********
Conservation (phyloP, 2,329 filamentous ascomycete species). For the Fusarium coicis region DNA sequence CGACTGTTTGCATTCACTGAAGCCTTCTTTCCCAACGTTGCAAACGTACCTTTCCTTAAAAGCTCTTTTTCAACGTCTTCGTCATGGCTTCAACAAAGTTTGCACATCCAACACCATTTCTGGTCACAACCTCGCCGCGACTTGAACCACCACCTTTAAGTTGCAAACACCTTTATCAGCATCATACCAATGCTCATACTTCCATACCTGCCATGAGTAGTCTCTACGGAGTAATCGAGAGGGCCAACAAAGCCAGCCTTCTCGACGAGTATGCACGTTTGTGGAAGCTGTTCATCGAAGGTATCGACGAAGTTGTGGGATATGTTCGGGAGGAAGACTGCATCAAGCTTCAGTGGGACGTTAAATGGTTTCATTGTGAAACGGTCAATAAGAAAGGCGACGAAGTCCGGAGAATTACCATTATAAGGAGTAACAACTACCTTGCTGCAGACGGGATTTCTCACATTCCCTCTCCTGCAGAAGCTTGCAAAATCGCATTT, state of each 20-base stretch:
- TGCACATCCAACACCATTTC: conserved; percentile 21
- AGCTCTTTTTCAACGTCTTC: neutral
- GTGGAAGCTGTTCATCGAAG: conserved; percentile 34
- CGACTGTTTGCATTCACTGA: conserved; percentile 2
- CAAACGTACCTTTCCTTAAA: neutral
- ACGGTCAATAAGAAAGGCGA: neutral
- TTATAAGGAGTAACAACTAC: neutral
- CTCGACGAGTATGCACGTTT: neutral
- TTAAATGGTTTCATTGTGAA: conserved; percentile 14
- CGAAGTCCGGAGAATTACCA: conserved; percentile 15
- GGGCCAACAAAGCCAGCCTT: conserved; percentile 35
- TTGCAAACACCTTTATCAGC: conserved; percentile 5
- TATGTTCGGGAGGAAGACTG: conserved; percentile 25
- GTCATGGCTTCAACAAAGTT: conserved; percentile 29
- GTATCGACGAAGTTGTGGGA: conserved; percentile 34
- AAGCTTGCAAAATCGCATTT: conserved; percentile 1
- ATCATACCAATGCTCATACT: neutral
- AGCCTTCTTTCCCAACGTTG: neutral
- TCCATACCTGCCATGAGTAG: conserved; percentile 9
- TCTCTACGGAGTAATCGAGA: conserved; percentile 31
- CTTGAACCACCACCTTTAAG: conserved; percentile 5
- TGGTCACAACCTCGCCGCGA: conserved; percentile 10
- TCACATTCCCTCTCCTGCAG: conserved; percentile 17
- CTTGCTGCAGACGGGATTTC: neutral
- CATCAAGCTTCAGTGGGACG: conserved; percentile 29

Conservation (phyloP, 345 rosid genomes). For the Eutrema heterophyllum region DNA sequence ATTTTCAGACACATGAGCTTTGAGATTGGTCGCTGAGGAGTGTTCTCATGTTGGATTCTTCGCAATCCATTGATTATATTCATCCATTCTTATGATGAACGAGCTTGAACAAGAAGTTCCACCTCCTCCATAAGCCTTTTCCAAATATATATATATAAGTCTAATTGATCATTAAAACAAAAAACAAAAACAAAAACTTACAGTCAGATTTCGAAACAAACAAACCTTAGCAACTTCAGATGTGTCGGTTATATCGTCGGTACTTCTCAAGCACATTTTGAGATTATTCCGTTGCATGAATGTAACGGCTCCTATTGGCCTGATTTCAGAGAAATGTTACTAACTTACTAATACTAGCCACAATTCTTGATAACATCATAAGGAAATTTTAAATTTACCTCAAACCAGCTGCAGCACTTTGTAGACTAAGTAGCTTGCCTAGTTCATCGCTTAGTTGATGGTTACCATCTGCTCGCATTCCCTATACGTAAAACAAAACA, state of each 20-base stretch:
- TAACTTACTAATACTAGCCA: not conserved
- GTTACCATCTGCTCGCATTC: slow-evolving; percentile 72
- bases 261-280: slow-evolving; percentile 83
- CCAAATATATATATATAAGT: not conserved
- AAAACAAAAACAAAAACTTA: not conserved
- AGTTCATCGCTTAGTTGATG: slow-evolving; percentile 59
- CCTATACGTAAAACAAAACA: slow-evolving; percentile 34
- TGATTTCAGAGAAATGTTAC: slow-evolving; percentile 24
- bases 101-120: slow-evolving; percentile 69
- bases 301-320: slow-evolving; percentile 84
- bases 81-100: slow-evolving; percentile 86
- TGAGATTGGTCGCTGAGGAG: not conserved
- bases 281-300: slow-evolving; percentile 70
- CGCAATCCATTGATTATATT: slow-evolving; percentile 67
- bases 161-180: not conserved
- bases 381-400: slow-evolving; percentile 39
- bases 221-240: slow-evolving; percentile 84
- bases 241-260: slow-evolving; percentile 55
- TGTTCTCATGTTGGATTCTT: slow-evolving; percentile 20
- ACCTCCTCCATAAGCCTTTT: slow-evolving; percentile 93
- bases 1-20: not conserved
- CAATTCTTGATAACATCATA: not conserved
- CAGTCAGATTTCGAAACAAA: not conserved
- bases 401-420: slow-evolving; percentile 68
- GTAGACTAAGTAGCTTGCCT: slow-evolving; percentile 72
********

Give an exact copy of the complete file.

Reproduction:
Conservation (phyloP, 2,329 filamentous ascomycete species). For the Fusarium coicis region DNA sequence CGACTGTTTGCATTCACTGAAGCCTTCTTTCCCAACGTTGCAAACGTACCTTTCCTTAAAAGCTCTTTTTCAACGTCTTCGTCATGGCTTCAACAAAGTTTGCACATCCAACACCATTTCTGGTCACAACCTCGCCGCGACTTGAACCACCACCTTTAAGTTGCAAACACCTTTATCAGCATCATACCAATGCTCATACTTCCATACCTGCCATGAGTAGTCTCTACGGAGTAATCGAGAGGGCCAACAAAGCCAGCCTTCTCGACGAGTATGCACGTTTGTGGAAGCTGTTCATCGAAGGTATCGACGAAGTTGTGGGATATGTTCGGGAGGAAGACTGCATCAAGCTTCAGTGGGACGTTAAATGGTTTCATTGTGAAACGGTCAATAAGAAAGGCGACGAAGTCCGGAGAATTACCATTATAAGGAGTAACAACTACCTTGCTGCAGACGGGATTTCTCACATTCCCTCTCCTGCAGAAGCTTGCAAAATCGCATTT, state of each 20-base stretch:
- TGCACATCCAACACCATTTC: conserved; percentile 21
- AGCTCTTTTTCAACGTCTTC: neutral
- GTGGAAGCTGTTCATCGAAG: conserved; percentile 34
- CGACTGTTTGCATTCACTGA: conserved; percentile 2
- CAAACGTACCTTTCCTTAAA: neutral
- ACGGTCAATAAGAAAGGCGA: neutral
- TTATAAGGAGTAACAACTAC: neutral
- CTCGACGAGTATGCACGTTT: neutral
- TTAAATGGTTTCATTGTGAA: conserved; percentile 14
- CGAAGTCCGGAGAATTACCA: conserved; percentile 15
- GGGCCAACAAAGCCAGCCTT: conserved; percentile 35
- TTGCAAACACCTTTATCAGC: conserved; percentile 5
- TATGTTCGGGAGGAAGACTG: conserved; percentile 25
- GTCATGGCTTCAACAAAGTT: conserved; percentile 29
- GTATCGACGAAGTTGTGGGA: conserved; percentile 34
- AAGCTTGCAAAATCGCATTT: conserved; percentile 1
- ATCATACCAATGCTCATACT: neutral
- AGCCTTCTTTCCCAACGTTG: neutral
- TCCATACCTGCCATGAGTAG: conserved; percentile 9
- TCTCTACGGAGTAATCGAGA: conserved; percentile 31
- CTTGAACCACCACCTTTAAG: conserved; percentile 5
- TGGTCACAACCTCGCCGCGA: conserved; percentile 10
- TCACATTCCCTCTCCTGCAG: conserved; percentile 17
- CTTGCTGCAGACGGGATTTC: neutral
- CATCAAGCTTCAGTGGGACG: conserved; percentile 29

Conservation (phyloP, 345 rosid genomes). For the Eutrema heterophyllum region DNA sequence ATTTTCAGACACATGAGCTTTGAGATTGGTCGCTGAGGAGTGTTCTCATGTTGGATTCTTCGCAATCCATTGATTATATTCATCCATTCTTATGATGAACGAGCTTGAACAAGAAGTTCCACCTCCTCCATAAGCCTTTTCCAAATATATATATATAAGTCTAATTGATCATTAAAACAAAAAACAAAAACAAAAACTTACAGTCAGATTTCGAAACAAACAAACCTTAGCAACTTCAGATGTGTCGGTTATATCGTCGGTACTTCTCAAGCACATTTTGAGATTATTCCGTTGCATGAATGTAACGGCTCCTATTGGCCTGATTTCAGAGAAATGTTACTAACTTACTAATACTAGCCACAATTCTTGATAACATCATAAGGAAATTTTAAATTTACCTCAAACCAGCTGCAGCACTTTGTAGACTAAGTAGCTTGCCTAGTTCATCGCTTAGTTGATGGTTACCATCTGCTCGCATTCCCTATACGTAAAACAAAACA, state of each 20-base stretch:
- TAACTTACTAATACTAGCCA: not conserved
- GTTACCATCTGCTCGCATTC: slow-evolving; percentile 72
- bases 261-280: slow-evolving; percentile 83
- CCAAATATATATATATAAGT: not conserved
- AAAACAAAAACAAAAACTTA: not conserved
- AGTTCATCGCTTAGTTGATG: slow-evolving; percentile 59
- CCTATACGTAAAACAAAACA: slow-evolving; percentile 34
- TGATTTCAGAGAAATGTTAC: slow-evolving; percentile 24
- bases 101-120: slow-evolving; percentile 69
- bases 301-320: slow-evolving; percentile 84
- bases 81-100: slow-evolving; percentile 86
- TGAGATTGGTCGCTGAGGAG: not conserved
- bases 281-300: slow-evolving; percentile 70
- CGCAATCCATTGATTATATT: slow-evolving; percentile 67
- bases 161-180: not conserved
- bases 381-400: slow-evolving; percentile 39
- bases 221-240: slow-evolving; percentile 84
- bases 241-260: slow-evolving; percentile 55
- TGTTCTCATGTTGGATTCTT: slow-evolving; percentile 20
- ACCTCCTCCATAAGCCTTTT: slow-evolving; percentile 93
- bases 1-20: not conserved
- CAATTCTTGATAACATCATA: not conserved
- CAGTCAGATTTCGAAACAAA: not conserved
- bases 401-420: slow-evolving; percentile 68
- GTAGACTAAGTAGCTTGCCT: slow-evolving; percentile 72